DrinkWire is Liquor.com's showcase for the best articles, recipe and reviews from the web's top writers and bloggers. In this post, the Alcohol Professor offers opinions on the unspoken etiquette of closing time.
closing time at Long Island Bar in Brooklyn, photo by Tim Miner
All bars, no matter the style, spin into a flurry of action when “Last Call” is announced and the final order is presented to the guest. Everyone has a purpose and a role in getting the place cleaned and closed in a timely fashion. That includes the patrons.
You had your fun (hopefully a lot of it) but from the minute “last call” is made you, dear guest, are on the clock. That last round should be enjoyed. As I have told many a guest, “I wouldn’t have served it to you if I didn’t want you to enjoy it.” But there is a limit to the staff’s patience. They are tired. They most likely have some things they need to get done in the morning and every minute you sit sipping (or worse, ignoring) the drink you ordered at last call is a minute longer before they can get home and crawl into bed to rest their aching feet. By all means, drink your drink, but do it with purpose. This goes doubly so if you are not at a bar with the latest last call in town. In that case, by all means, tip up your glass and head to another bar with a later close. There are, as with any good rule, some exceptions to this one and I’ll get to those but for the moment, hear me out.
Read the signs
Did the server just pull all the condiments off your table? Did the lights get a bit brighter? Did the music get turned down? Those are polite signs that you’re lingering a bit long. Instead of filling your empty water glass was it bussed from your table? That’s another sign.
Sure, you know the owner… are you an investor? No? Then you are just the same as any other customer at this hour. Everyone knows the owner. The owner would like to turn off the stereo and the lights and the air conditioner. Those things cost your friend money.
Are you trying to close the deal with a date? Here’s a tip: 15 more minutes in a bar with the music down and the lights up is not going to help. The line you’re looking for is, “Do you wanna get out of here?” Try it. I’ve seen it work hundreds of times and I’ll see it work countless more times in the future. It’s called confidence. If your date hasn’t “gotten an emergency call from a friend” yet then they think you are at least worthy of another date.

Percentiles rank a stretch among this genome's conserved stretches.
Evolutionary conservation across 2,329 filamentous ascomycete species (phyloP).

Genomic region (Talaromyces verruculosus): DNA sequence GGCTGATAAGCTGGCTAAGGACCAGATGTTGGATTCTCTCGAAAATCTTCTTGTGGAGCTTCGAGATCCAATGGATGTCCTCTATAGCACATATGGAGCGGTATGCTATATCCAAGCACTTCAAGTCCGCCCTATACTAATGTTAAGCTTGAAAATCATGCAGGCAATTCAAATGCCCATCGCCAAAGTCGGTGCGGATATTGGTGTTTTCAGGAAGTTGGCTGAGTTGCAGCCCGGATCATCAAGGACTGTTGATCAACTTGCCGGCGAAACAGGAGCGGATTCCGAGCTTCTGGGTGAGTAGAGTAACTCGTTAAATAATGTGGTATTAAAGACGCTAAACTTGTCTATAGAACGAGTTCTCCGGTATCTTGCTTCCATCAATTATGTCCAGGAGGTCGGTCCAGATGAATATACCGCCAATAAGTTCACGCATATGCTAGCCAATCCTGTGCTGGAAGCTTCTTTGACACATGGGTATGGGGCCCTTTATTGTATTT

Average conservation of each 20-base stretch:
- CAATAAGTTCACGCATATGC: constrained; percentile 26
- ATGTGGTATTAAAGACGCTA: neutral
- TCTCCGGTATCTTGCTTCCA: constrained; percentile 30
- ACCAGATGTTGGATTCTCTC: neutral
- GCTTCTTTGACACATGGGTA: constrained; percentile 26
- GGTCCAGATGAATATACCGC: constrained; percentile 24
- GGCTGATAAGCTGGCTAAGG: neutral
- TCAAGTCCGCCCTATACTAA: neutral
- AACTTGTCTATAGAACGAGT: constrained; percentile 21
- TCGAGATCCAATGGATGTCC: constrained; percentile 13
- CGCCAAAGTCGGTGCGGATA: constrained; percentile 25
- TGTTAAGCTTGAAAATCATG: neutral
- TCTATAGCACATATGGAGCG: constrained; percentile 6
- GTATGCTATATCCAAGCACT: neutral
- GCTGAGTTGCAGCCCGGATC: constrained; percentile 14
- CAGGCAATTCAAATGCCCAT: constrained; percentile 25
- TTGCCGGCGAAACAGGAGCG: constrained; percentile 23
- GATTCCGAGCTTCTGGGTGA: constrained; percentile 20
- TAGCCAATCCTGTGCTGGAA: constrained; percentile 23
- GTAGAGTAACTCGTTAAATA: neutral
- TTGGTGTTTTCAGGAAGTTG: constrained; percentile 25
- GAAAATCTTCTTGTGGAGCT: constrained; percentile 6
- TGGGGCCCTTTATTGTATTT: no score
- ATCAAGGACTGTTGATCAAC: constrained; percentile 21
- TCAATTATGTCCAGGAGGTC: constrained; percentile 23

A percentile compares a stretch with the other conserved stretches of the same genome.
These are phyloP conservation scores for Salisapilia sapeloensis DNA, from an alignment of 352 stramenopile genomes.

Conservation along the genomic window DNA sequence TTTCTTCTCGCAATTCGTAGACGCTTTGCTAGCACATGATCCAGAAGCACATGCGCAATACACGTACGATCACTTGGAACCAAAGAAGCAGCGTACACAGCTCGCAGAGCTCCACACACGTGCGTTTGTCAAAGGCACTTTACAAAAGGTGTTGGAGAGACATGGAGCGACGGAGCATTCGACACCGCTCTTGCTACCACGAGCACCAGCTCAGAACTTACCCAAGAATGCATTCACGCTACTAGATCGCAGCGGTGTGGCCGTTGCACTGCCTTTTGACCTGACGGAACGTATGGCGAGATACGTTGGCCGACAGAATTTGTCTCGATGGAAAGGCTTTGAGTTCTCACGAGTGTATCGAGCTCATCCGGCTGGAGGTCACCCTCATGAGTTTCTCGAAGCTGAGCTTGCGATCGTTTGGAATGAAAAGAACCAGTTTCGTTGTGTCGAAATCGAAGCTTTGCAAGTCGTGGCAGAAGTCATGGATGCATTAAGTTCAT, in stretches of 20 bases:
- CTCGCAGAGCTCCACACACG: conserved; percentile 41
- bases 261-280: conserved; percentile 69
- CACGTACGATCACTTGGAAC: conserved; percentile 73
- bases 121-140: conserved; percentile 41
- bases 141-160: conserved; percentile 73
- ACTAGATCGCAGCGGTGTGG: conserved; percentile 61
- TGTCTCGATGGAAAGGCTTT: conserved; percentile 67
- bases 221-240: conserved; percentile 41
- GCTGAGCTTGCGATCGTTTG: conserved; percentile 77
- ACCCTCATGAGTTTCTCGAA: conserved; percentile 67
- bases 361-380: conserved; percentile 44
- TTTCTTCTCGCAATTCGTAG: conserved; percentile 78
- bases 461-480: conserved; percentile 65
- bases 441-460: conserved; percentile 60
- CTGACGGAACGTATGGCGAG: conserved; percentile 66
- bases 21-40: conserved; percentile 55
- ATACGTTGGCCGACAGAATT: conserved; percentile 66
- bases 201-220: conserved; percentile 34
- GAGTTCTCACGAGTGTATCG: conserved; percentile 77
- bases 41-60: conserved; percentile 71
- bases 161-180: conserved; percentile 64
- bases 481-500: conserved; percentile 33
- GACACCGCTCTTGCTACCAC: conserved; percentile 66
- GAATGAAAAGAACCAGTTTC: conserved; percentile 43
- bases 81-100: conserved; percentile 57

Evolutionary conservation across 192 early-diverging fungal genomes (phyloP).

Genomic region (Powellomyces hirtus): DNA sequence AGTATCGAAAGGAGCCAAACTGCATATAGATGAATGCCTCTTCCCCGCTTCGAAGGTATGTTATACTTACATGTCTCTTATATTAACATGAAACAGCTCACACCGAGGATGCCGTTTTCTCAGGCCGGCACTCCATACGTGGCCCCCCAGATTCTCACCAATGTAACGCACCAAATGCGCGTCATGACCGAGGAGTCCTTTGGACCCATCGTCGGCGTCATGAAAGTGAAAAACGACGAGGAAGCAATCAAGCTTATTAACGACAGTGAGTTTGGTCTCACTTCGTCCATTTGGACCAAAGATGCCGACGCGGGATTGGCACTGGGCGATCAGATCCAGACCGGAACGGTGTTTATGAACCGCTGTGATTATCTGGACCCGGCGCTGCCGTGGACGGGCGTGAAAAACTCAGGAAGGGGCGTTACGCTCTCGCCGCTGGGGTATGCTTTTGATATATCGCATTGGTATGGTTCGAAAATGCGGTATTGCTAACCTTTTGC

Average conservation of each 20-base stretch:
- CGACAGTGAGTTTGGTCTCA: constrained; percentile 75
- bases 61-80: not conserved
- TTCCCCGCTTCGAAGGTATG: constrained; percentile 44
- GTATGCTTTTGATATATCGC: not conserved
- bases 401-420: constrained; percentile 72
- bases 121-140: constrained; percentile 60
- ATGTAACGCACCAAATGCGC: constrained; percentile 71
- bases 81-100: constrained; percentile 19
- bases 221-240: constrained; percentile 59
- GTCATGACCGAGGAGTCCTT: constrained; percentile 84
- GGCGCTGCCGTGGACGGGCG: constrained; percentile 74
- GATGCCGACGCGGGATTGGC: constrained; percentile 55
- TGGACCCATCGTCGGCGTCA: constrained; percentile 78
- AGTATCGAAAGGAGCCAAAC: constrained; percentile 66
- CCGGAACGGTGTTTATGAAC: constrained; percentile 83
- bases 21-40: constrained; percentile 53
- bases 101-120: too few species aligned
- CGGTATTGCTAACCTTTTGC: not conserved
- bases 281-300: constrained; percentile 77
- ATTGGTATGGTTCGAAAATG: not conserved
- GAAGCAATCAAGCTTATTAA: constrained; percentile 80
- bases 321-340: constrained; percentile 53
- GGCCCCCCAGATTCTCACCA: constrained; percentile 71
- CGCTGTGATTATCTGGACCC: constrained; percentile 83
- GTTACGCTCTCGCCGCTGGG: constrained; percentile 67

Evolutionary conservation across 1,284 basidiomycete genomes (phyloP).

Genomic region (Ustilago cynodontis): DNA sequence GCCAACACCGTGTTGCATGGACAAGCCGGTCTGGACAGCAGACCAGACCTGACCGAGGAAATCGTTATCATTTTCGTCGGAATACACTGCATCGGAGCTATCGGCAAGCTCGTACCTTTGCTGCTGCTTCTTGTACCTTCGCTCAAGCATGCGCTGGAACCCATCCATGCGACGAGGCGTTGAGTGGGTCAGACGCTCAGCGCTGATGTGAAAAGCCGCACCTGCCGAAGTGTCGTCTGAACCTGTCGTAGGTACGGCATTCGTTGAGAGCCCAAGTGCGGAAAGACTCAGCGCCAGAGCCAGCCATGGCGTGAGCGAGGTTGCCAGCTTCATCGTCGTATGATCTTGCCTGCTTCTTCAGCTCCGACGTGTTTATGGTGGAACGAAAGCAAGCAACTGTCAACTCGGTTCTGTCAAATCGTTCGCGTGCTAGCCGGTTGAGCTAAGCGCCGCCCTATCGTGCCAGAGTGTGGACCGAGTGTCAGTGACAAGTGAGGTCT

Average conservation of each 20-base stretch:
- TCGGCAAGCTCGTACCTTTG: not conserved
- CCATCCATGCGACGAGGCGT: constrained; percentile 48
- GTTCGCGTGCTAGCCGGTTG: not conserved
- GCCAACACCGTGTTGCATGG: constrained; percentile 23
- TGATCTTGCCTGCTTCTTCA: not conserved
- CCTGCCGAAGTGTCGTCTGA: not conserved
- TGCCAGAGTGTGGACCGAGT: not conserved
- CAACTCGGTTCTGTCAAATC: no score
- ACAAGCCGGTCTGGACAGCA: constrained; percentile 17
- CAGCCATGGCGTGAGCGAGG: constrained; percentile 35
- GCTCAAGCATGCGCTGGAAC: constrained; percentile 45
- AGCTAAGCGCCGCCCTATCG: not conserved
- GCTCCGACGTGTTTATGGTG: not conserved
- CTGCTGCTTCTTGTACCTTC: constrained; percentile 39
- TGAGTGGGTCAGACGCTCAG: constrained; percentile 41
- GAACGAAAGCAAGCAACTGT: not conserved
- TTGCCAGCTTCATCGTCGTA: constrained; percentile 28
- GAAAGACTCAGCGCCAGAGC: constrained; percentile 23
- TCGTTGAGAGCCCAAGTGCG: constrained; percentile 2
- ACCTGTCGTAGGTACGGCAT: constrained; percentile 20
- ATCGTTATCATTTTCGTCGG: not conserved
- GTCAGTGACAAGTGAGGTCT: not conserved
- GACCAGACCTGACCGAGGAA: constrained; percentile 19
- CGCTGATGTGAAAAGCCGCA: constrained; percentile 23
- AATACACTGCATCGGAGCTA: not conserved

If you find yourself thinking or uttering the phrase, “Wow, they really want us out of here”!” No, that was twenty minutes ago. Now they wish they worked in a trashy place where they had a bouncer that would have thrown you out “Uncle Phil Style.” For you millennials, that’s a Fresh Prince of Bel Air reference. Google it (if that’s still how you kids look things up).
Reasons to give it some space
Hey look, the staff has stopped cleaning and is sitting at the bar having a drink. This is a sacred moment and it’s time to give these hardworking folks their space. Bartenders often work entire twelve hour shifts without a break. Standing, walking, running, stirring and shaking all to get drinks into the hands of their thirsty patrons without finding the time to use the restroom or go for a smoke. The shift drink is their precious little time to unwind. They may be too nice or work in a place that doesn’t allow them to ask you to leave but I beg you – respect this moment. It is in these moments that the staff gathers together, reflects on the good and the bad of the night and finds the courage to come back to do it all again the following night. Did the bartender have to physically remove someone tonight? That usually upsets them and the want to talk about it. Was a patron lewd or worse to one of the staff (‘cos that happens way too often)? They may want to vent about that to their friends and they need to trust the people that are within earshot. Stealing too many of these moments may very well cause the end of the bar industry as we know it.
There are exceptions
My friend Rachel, a former bartender, had a great way of explaining last call exceptions. She would say, “If you don’t know my last name, get the fuck out!” Now that’s a bit harsh depending on the particular bar you find yourself in, but it worked in her bar. That said, I always think about it when someone shouts those all too familiar words, “Last Call!” If I don’t know their name I find myself finishing my drink in a timely fashion.
What’s that? You’re friends with the staff? Sweet! We want you around. In fact, we probably want you to hang out until we leave so we can go have a drink together at one of the places with a later “last call.” The only thing we ask of you is that you settle your bill at last call and tip well because you’re probably gonna get a few extra beers or shots “on the house” as we finish our closing procedures. But, let’s face it, you already knew that 'cause you’re probably in the industry and if not, you’ve heard enough of our bitching.
How to know you won’t miss the last train home if you linger at the bar? Here’s a list of closing times and schedules from some major cities.